The relationship between the CIA and the Senate is, to say the least, tense. A dispute over the public release of a report on Bush-era interrogation tactics isn’t helping to mend bridges. The Senate Intelligence Committee is all ready to send the 400-page summary (of a 6,200-page investigation) to President Obama’s desk for his approval or redaction. The Committee hopes that the release of the information would cause some transparency regarding the interrogation methods undertaken by the CIA during Bush’s presidency, many of which, such as water-boarding, were highly contentious. Unsurprisingly, The CIA claims that these tactics are valuable tools for collecting intelligence and advises against the release of the report. The release of the report would be embarrassing for the agency (and particularly the director, who was a high-ranked intelligence officer during the Bush administration).
The clash between the Senate and the CIA has come to a head in a classic game of he-said, she-said over the methods the Senate used to collect its information. Senator Diane Feinstein, the intelligence committee’s chairwoman, accused the CIA of monitoring Senate computers and deleting files from them, violating the separation of powers between the executive and legislative branches. The CIA, on the other hand, claims that the committee obtained some of its sources illegally. Both parties have registered complaints with the Justice Department. But the CIA would do well to take a light approach on this one. The public is still coming to terms with the Edward Snowden revelations pertaining to the NSA’s enormous power, and a heavy-handed effort to prevent this information from coming to light might be damaging to the agency’s reputation.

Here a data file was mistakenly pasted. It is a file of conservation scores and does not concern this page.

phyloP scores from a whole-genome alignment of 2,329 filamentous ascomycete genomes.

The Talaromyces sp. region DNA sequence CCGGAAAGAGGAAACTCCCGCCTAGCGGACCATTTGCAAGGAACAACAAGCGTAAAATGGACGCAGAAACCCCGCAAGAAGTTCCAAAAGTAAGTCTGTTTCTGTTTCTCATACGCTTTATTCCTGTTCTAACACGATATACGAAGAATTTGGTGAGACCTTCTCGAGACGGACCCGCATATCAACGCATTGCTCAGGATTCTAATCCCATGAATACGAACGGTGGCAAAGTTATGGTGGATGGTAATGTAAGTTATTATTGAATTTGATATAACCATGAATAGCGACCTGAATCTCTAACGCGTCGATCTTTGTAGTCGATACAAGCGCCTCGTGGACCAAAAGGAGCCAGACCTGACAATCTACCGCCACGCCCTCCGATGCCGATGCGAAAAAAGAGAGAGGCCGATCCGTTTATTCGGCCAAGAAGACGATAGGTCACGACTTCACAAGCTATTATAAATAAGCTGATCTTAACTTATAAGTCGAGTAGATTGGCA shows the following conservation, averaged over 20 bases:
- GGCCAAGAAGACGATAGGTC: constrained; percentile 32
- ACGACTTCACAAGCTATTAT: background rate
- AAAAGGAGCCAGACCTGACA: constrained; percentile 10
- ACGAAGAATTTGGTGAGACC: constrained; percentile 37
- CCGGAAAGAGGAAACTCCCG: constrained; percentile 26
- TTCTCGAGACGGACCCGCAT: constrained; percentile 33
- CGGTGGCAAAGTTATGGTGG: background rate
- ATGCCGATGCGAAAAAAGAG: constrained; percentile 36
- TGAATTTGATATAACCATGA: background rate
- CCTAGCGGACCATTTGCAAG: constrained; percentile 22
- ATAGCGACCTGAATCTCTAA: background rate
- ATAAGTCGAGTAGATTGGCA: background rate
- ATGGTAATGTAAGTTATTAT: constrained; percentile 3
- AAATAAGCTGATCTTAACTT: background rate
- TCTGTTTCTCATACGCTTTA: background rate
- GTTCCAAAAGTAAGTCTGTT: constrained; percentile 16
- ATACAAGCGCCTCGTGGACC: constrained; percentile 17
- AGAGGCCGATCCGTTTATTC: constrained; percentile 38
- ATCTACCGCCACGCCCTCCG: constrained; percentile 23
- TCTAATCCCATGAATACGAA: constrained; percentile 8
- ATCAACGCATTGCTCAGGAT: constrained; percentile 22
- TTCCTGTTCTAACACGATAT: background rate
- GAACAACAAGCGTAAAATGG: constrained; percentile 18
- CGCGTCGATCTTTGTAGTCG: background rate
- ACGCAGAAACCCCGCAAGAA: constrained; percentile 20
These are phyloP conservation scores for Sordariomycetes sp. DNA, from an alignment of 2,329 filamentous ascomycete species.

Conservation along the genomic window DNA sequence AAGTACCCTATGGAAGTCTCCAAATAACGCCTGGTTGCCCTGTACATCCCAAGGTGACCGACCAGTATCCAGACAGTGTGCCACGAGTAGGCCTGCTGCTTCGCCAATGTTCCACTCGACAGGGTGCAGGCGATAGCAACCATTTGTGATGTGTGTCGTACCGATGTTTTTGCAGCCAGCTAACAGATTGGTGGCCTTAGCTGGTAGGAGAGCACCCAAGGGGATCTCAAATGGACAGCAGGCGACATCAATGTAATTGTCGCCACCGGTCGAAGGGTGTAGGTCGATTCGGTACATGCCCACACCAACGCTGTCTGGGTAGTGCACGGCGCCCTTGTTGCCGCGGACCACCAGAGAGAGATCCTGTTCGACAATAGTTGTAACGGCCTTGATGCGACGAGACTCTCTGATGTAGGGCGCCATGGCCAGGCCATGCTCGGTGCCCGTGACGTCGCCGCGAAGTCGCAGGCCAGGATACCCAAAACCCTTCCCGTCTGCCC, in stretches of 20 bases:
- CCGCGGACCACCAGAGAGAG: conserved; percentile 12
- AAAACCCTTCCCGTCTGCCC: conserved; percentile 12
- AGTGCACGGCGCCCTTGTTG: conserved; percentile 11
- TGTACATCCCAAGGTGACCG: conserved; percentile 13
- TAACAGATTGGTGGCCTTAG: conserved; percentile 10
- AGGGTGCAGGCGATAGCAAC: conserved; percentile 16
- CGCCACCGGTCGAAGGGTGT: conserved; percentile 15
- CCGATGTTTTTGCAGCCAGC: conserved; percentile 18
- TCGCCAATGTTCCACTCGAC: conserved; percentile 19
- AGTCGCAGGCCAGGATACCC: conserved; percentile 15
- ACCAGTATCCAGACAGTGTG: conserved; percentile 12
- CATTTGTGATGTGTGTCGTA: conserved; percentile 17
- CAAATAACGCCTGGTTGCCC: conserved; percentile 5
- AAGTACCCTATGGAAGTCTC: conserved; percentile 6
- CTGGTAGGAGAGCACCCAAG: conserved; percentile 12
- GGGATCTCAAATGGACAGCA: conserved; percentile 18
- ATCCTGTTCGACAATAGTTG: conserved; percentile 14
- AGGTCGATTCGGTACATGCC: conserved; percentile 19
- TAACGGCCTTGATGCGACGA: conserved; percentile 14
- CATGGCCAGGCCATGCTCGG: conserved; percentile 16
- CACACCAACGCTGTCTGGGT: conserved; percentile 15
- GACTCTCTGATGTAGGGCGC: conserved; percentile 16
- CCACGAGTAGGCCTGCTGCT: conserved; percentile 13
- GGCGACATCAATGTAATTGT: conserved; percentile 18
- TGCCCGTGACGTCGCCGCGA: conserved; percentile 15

This week, a vote is taking place to determine the fate of the report. Feinstein says she has the votes favoring the release the information. Ultimately, though, it’s Obama’s call whether or not these findings ever enter the public sphere of knowledge. He’s said that he is “absolutely committed” to the release of the information, so it seems likely that we’ll gain some insight into a fairly unsavory chapter of the country’s history. Intelligence committee member Senator Mark Udall wrote in a letter to the president: “The American people deserve a proper and and accurate accounting of the history, management, operation, and effectiveness of this program.” I, for one, couldn’t agree more.